Contrasting Berthe Morisot and Jan van Eyck

Jan van Eyck was an early 15th century Netherlandish painter, considered one of the greatest painters in his time. He is commonly known as the “father of oil painting,” due to his complete mastery of the medium. Berthe Morisot, was born in 1841, and is now held in such high regard as Edgar Degas, Paul Cezanne, and Claude Monet. She is well known form her many portraits portraying women in everyday lives. Man in a Red Turban, Jan van Eyck’s painting was created in 1433, while Morisot’s The Bath was painted in 1885.

Oil painting has been around for centuries. One once popular belief is that the practice itself originated in the early 1400’s by Jan van Eyck himself. He utilized the technique in the painting Man in a Red Turban, which many speculate is actually a self portrait of van Eyck himself. We now know that van Eyck did not invent the medium, however, he was the first prominent artist to make use of and realize its true potential. He painted the supposed self portrait on wood panel, a popular support for many artists in van Eyck’s time. At first glance at the painting one notices immediately the red turban. The turban itself is unremarkable, but in contrast to the black background it seems to be given much more emphasis. Also giving the turban, as well as the man’s head, more focus is the lack of balance in the portrait itself. The bottom half of the portrait is dominated by the body of the man, adorned in black robes. However, this is rather hard to see as the background is black as well. What we get is almost a neglect of space, forcing us to look anywhere but there. One next may notice the face, a youngish face we can tell from the soft blend to create a smooth texture with very little linear break, indicating some measure of youth. The lines of the painting itself are sharp creating great detail. The lines we see on the face in the painting are not intentional, and were caused by the cracking of the paint, most likely caused by age and the wood panel the painting itself is on.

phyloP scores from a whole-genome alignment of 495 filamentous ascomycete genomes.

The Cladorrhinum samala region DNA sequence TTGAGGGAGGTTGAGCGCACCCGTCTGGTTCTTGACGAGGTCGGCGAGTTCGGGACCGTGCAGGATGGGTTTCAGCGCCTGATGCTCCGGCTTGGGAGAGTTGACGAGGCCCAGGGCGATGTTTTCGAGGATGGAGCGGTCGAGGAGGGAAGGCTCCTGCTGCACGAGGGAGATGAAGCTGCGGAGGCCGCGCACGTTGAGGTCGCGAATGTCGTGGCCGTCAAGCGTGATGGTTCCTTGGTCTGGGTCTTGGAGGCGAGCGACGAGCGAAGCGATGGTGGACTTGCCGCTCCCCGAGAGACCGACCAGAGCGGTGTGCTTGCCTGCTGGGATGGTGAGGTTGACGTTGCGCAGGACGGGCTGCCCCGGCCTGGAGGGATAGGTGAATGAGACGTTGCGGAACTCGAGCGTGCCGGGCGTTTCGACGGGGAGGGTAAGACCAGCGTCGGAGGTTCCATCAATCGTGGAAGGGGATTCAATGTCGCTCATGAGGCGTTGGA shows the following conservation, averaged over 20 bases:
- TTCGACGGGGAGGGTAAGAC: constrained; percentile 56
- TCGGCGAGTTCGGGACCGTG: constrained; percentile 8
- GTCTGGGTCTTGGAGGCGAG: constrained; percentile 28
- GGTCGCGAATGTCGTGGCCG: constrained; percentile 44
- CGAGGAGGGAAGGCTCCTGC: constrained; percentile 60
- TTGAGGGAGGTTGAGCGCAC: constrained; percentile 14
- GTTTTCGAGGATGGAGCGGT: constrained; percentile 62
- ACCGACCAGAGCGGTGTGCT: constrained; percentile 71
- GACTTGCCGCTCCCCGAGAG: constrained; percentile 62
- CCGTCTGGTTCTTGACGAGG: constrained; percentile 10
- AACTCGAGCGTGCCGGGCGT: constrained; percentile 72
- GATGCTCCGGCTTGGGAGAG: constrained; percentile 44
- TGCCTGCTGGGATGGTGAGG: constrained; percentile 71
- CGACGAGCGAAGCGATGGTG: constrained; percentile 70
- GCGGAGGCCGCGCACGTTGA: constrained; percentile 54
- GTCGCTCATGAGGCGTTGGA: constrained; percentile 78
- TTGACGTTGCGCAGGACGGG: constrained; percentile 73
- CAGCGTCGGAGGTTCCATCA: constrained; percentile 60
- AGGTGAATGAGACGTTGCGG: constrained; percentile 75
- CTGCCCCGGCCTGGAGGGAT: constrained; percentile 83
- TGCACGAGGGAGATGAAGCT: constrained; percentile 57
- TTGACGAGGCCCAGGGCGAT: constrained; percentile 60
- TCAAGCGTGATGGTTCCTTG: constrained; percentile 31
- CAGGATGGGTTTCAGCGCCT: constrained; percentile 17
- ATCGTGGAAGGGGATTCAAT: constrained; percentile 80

Berthe Morisot’s The Bath is also an oil painting, but was painted more than 400 years later. Morisot was a part of the Impressionist movement, and was not highly regarded until well after her time. Many believe that this was because she was a woman. Today she is viewed as one of the best female artists of the 19th century. This painting was created using a technique called alla prima, which in Italian means “all in one go.” This is a technique in which the artist takes a white ground and paints directly onto the support with opaque color rather than thin glazes, creating a unique look, in which the artists brushstrokes can be seen very clearly. The lines and the short brush strokes give us a sense of stillness, as if this were a moment plucked from time. The main figure in the piece, the girl, sits in the very center of the piece, giving us a sense of vertical balance. The colors are all very light mostly grays, whites and blues, and there is little contrast between theme. This gives one an indication of stability.

Both paintings, while strikingly different, have their own similarities. The most obvious characteristic they have in common is that they are both non abstract portraits, albeit of two very different people. Another similarity is that they both use oil paint as the primary medium, however van Eyck’s work contains tempura as well. It is here that the similarities end almost completely. Morisot’s painting, for example was done alla prima, creating thick brushstrokes, creating an effect called impasto, which is Italian for paste. Jan van Eyck’s work however, was painted by using thin glazes applied over time, in which the end result was little to no visible brushstroke. Another difference was the support used for both works. Man in the Red Turban was painted on wood panel, a popular choice for paintings back in the day of van Eyck. Morisot’s however, used traditional canvas, which disallowed cracking of the same sort that was visible in van Eyck’s work. Contributed by this is another difference, being the size of the works. The bath is a medium sized painting, 35in. by 28 in, a size that fit’s the capabilities of canvas well. Man in a red turban however, is rather small 10in by 7.5 inches. This is due to the fact that wood panel cracks easily with age, this effect can be partially avoided by painting small pieces. Yet another obvious difference is the type of color contrast in both works. Van Eyck uses the contrast to his advantage making the red turban pop out against the background, while The Bath has little contrast and everything kind of melds together. The use of space and the balance of both pieces are very different as well, with the bath being very balanced vertically and horizontally, and van Eyck’s work very off balance, with most of the focus being in the upper part of the piece.

I believe that both artists did an exception work. I am a fan of realist art, and as such I can appreciate van Eyck’s careful attention to detail and realism. The Bath, while not as photorealistic, still is a wonderful portrait, which instills a sense of calmness and tranquility with the colors and the content of the piece. I would definitely say that as an impressionist Morisot is definitely up there with the heavy hitters of the movement, while van Eyck was a master at his art. Both did fantastic works, and are both extremely talented in their own way.